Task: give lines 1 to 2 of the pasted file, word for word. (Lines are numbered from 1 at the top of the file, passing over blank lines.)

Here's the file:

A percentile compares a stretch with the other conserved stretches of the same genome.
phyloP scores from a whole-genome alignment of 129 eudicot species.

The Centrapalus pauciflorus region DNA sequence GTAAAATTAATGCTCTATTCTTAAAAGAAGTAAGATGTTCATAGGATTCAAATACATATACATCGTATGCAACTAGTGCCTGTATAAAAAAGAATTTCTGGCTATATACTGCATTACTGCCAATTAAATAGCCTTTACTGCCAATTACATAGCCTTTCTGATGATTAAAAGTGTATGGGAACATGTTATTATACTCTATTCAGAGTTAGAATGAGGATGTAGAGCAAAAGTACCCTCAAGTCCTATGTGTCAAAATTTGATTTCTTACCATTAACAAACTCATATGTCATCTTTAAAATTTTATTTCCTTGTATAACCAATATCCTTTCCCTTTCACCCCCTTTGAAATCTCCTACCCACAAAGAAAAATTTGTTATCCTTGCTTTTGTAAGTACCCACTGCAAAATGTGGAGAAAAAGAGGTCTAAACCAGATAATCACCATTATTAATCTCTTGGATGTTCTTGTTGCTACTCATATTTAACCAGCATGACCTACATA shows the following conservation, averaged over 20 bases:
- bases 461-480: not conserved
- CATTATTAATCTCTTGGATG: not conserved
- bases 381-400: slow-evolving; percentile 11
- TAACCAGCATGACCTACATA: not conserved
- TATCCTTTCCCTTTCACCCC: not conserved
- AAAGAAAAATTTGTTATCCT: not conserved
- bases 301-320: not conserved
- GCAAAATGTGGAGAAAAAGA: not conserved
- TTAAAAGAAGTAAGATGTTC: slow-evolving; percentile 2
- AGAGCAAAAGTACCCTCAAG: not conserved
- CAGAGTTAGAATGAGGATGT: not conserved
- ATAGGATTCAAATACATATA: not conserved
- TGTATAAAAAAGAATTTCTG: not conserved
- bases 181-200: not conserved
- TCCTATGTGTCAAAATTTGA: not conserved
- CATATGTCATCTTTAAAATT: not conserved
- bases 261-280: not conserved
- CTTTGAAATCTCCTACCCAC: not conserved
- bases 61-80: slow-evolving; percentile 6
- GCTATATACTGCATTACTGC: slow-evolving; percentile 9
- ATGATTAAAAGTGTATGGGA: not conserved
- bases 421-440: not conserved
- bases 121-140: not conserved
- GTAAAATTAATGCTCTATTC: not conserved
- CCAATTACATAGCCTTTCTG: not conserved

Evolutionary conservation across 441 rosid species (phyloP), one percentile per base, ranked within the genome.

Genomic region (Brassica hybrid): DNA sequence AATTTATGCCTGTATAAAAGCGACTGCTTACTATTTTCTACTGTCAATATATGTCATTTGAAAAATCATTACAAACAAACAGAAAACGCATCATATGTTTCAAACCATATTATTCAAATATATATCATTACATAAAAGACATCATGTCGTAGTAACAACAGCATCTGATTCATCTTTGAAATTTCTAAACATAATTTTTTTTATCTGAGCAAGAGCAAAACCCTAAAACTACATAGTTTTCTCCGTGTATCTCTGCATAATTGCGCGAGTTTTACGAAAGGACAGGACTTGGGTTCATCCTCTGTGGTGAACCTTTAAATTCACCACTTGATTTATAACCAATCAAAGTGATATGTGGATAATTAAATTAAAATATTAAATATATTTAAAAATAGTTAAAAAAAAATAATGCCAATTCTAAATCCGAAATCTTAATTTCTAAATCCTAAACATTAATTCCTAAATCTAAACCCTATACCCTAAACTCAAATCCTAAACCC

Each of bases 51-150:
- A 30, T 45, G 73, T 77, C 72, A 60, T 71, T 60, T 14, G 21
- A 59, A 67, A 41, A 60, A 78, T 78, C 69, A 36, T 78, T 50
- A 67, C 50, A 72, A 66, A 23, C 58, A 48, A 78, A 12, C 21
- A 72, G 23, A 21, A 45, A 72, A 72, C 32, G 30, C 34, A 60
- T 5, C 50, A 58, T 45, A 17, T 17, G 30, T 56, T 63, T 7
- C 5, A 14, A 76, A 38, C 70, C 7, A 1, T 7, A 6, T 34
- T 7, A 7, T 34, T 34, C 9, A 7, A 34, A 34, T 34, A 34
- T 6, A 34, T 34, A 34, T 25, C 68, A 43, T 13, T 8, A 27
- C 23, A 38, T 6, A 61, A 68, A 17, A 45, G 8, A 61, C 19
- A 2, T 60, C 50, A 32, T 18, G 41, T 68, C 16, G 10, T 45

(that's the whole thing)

A percentile compares a stretch with the other conserved stretches of the same genome.
phyloP scores from a whole-genome alignment of 129 eudicot species.